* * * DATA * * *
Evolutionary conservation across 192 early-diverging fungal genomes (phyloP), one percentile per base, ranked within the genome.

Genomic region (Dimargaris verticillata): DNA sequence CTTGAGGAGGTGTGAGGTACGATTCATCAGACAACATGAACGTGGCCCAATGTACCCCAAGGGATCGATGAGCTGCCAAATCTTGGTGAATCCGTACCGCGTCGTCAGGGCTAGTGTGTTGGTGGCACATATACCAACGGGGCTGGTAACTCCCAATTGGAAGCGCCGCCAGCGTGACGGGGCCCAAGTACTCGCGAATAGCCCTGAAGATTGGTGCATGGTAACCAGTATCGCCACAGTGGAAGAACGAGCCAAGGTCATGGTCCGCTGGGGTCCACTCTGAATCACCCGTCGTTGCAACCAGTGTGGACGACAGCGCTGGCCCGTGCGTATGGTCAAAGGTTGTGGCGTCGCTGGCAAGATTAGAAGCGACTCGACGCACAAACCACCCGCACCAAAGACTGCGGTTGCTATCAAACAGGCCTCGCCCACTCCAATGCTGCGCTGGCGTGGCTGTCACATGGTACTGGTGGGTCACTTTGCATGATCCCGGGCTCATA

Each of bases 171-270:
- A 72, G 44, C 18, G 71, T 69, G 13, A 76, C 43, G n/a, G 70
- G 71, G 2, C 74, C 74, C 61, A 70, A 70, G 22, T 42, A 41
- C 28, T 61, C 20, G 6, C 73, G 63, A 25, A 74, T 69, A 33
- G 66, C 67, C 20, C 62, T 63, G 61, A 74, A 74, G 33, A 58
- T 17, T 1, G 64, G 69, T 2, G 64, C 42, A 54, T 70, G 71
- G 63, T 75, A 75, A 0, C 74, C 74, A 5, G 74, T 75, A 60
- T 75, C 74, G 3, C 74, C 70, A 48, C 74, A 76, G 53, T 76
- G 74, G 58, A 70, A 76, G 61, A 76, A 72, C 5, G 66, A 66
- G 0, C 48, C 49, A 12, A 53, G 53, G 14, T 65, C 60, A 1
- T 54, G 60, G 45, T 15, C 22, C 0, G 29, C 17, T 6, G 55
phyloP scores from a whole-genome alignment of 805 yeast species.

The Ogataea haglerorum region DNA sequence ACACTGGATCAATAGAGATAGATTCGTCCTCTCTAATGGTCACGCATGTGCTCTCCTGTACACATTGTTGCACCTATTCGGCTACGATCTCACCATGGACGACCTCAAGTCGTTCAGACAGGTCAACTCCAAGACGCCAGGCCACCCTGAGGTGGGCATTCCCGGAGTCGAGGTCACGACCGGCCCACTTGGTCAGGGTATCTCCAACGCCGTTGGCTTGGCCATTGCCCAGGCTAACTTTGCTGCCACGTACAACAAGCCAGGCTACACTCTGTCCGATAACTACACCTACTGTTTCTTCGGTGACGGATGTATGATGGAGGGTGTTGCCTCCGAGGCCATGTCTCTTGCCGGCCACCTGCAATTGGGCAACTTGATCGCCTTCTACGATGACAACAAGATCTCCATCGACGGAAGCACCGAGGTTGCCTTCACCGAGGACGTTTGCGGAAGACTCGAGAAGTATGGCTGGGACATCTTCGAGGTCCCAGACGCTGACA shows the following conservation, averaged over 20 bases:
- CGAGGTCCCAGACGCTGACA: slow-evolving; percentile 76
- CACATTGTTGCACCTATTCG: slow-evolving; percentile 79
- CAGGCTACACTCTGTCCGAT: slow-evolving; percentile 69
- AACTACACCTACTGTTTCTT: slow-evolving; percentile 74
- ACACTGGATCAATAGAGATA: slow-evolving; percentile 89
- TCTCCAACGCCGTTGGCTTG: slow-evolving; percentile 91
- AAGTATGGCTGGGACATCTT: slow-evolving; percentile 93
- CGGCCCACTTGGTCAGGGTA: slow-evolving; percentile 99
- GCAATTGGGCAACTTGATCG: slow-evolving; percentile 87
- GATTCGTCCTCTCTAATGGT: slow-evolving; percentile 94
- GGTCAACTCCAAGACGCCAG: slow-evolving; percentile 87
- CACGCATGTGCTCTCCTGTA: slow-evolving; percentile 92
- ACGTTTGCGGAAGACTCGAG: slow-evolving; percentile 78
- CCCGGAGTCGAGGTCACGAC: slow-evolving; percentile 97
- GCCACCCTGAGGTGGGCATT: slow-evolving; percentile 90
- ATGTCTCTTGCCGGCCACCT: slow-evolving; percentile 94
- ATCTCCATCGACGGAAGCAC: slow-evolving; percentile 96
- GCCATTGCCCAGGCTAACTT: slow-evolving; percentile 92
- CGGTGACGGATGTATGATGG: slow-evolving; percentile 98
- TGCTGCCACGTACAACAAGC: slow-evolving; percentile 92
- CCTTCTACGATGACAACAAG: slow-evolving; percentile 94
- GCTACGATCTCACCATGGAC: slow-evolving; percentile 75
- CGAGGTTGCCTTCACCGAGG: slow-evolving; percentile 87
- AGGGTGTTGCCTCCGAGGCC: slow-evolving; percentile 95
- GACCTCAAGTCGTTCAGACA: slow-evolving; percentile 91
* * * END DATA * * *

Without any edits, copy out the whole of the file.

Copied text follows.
Evolutionary conservation across 192 early-diverging fungal genomes (phyloP), one percentile per base, ranked within the genome.

Genomic region (Dimargaris verticillata): DNA sequence CTTGAGGAGGTGTGAGGTACGATTCATCAGACAACATGAACGTGGCCCAATGTACCCCAAGGGATCGATGAGCTGCCAAATCTTGGTGAATCCGTACCGCGTCGTCAGGGCTAGTGTGTTGGTGGCACATATACCAACGGGGCTGGTAACTCCCAATTGGAAGCGCCGCCAGCGTGACGGGGCCCAAGTACTCGCGAATAGCCCTGAAGATTGGTGCATGGTAACCAGTATCGCCACAGTGGAAGAACGAGCCAAGGTCATGGTCCGCTGGGGTCCACTCTGAATCACCCGTCGTTGCAACCAGTGTGGACGACAGCGCTGGCCCGTGCGTATGGTCAAAGGTTGTGGCGTCGCTGGCAAGATTAGAAGCGACTCGACGCACAAACCACCCGCACCAAAGACTGCGGTTGCTATCAAACAGGCCTCGCCCACTCCAATGCTGCGCTGGCGTGGCTGTCACATGGTACTGGTGGGTCACTTTGCATGATCCCGGGCTCATA

Each of bases 171-270:
- A 72, G 44, C 18, G 71, T 69, G 13, A 76, C 43, G n/a, G 70
- G 71, G 2, C 74, C 74, C 61, A 70, A 70, G 22, T 42, A 41
- C 28, T 61, C 20, G 6, C 73, G 63, A 25, A 74, T 69, A 33
- G 66, C 67, C 20, C 62, T 63, G 61, A 74, A 74, G 33, A 58
- T 17, T 1, G 64, G 69, T 2, G 64, C 42, A 54, T 70, G 71
- G 63, T 75, A 75, A 0, C 74, C 74, A 5, G 74, T 75, A 60
- T 75, C 74, G 3, C 74, C 70, A 48, C 74, A 76, G 53, T 76
- G 74, G 58, A 70, A 76, G 61, A 76, A 72, C 5, G 66, A 66
- G 0, C 48, C 49, A 12, A 53, G 53, G 14, T 65, C 60, A 1
- T 54, G 60, G 45, T 15, C 22, C 0, G 29, C 17, T 6, G 55
phyloP scores from a whole-genome alignment of 805 yeast species.

The Ogataea haglerorum region DNA sequence ACACTGGATCAATAGAGATAGATTCGTCCTCTCTAATGGTCACGCATGTGCTCTCCTGTACACATTGTTGCACCTATTCGGCTACGATCTCACCATGGACGACCTCAAGTCGTTCAGACAGGTCAACTCCAAGACGCCAGGCCACCCTGAGGTGGGCATTCCCGGAGTCGAGGTCACGACCGGCCCACTTGGTCAGGGTATCTCCAACGCCGTTGGCTTGGCCATTGCCCAGGCTAACTTTGCTGCCACGTACAACAAGCCAGGCTACACTCTGTCCGATAACTACACCTACTGTTTCTTCGGTGACGGATGTATGATGGAGGGTGTTGCCTCCGAGGCCATGTCTCTTGCCGGCCACCTGCAATTGGGCAACTTGATCGCCTTCTACGATGACAACAAGATCTCCATCGACGGAAGCACCGAGGTTGCCTTCACCGAGGACGTTTGCGGAAGACTCGAGAAGTATGGCTGGGACATCTTCGAGGTCCCAGACGCTGACA shows the following conservation, averaged over 20 bases:
- CGAGGTCCCAGACGCTGACA: slow-evolving; percentile 76
- CACATTGTTGCACCTATTCG: slow-evolving; percentile 79
- CAGGCTACACTCTGTCCGAT: slow-evolving; percentile 69
- AACTACACCTACTGTTTCTT: slow-evolving; percentile 74
- ACACTGGATCAATAGAGATA: slow-evolving; percentile 89
- TCTCCAACGCCGTTGGCTTG: slow-evolving; percentile 91
- AAGTATGGCTGGGACATCTT: slow-evolving; percentile 93
- CGGCCCACTTGGTCAGGGTA: slow-evolving; percentile 99
- GCAATTGGGCAACTTGATCG: slow-evolving; percentile 87
- GATTCGTCCTCTCTAATGGT: slow-evolving; percentile 94
- GGTCAACTCCAAGACGCCAG: slow-evolving; percentile 87
- CACGCATGTGCTCTCCTGTA: slow-evolving; percentile 92
- ACGTTTGCGGAAGACTCGAG: slow-evolving; percentile 78
- CCCGGAGTCGAGGTCACGAC: slow-evolving; percentile 97
- GCCACCCTGAGGTGGGCATT: slow-evolving; percentile 90
- ATGTCTCTTGCCGGCCACCT: slow-evolving; percentile 94
- ATCTCCATCGACGGAAGCAC: slow-evolving; percentile 96
- GCCATTGCCCAGGCTAACTT: slow-evolving; percentile 92
- CGGTGACGGATGTATGATGG: slow-evolving; percentile 98
- TGCTGCCACGTACAACAAGC: slow-evolving; percentile 92
- CCTTCTACGATGACAACAAG: slow-evolving; percentile 94
- GCTACGATCTCACCATGGAC: slow-evolving; percentile 75
- CGAGGTTGCCTTCACCGAGG: slow-evolving; percentile 87
- AGGGTGTTGCCTCCGAGGCC: slow-evolving; percentile 95
- GACCTCAAGTCGTTCAGACA: slow-evolving; percentile 91